Five words that describe your mind:
Chaotic, Spasmodic, Creative and Dry with a hint of a Woody obsession.
What are you currently listening to?
Audiobooks make my world go round, nothing better than learning whilst carving.
Who is your hero/heroine? Why?
Dali Lama or Rick Astley can’t decide which?
A favourite quote:
Be the change that you wish to see in the world.
“We seem to have moved into a disposable world where items aren’t expected to have a long life span and usually end up as landfill. I really want to step away from that mentality.”
Tell us about your pets:
Louie the cat is fat and an infamous prized goldfish hunter… much to the dismay of my neighbours.
If you were a crafty superhero, what would your name and superpower be?
Laser etching eyes and CNC fingers!
What would your advice be for those starting out in a crafty business?
I hope you enjoy cheap tinned soup and splinters!
Why do you think it’s important to buy handmade and/or locally made goods?
I think buying things that are made locally is more important now than ever before, we need to support the people in the community around us and buck the trend of cheap mass production on the other side of the world. Items that are handmade have depth, character and tell a story that large scale production can’t replicate.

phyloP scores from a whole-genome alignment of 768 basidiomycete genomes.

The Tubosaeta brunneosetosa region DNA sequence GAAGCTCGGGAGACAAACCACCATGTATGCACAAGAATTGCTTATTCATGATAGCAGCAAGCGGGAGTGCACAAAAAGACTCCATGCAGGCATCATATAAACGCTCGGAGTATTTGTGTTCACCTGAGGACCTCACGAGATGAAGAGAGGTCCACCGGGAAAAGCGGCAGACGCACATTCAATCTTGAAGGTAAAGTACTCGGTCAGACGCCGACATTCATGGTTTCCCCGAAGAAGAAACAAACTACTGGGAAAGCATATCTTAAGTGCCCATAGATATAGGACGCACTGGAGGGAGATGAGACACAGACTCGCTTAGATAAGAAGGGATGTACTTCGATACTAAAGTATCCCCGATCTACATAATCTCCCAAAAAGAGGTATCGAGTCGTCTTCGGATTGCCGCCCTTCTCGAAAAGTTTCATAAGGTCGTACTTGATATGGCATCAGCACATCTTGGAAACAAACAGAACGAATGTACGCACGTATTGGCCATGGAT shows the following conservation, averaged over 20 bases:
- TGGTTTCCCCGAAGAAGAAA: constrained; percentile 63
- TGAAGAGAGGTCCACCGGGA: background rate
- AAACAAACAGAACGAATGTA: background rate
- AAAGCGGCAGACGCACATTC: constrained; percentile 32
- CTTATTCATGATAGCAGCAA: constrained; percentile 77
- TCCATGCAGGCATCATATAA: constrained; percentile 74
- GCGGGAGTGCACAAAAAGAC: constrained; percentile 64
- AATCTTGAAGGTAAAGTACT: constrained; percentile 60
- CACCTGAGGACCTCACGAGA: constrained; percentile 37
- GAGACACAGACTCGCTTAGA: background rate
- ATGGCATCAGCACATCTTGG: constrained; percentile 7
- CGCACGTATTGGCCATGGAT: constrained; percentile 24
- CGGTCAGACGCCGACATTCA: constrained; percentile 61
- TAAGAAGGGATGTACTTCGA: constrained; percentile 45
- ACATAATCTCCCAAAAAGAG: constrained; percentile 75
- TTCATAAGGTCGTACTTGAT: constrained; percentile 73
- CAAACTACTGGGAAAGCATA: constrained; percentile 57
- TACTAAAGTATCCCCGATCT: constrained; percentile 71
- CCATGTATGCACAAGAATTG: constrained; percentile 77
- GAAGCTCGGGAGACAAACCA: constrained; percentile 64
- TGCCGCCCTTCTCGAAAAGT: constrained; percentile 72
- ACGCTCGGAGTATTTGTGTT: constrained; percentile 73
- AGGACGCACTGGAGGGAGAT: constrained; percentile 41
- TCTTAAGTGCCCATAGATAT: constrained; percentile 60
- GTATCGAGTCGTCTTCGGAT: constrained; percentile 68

What was the last handmade item you bought and what attracted you to it?
The last handmade item I received was a gift of a hand knitted merino wool hat for my cat. I think it is pretty cool but Louie seems to have reservations about wearing it out and about!
What’s in store for the rest of 2019?
This year has been an exciting one so far, we have just released a new range of regionally inspired wall hangings that complement the existing bearwood catalogue. I am currently talking to local stores in the Wanaka / Queenstown area and no doubt will continue to dream up far too many ideas for new products than I am able to make!
Joe has an awesome offer for Felt readers, with a generous 20% discount on everything in his Felt shop until the end of July! Just choose your favourite beautiful Bearwood Workshop sculptures and homewares, add them to your basket, and enter the code TRACTORSHED2019 in the voucher code field during checkout to receive your discount. Thanks very much Joe!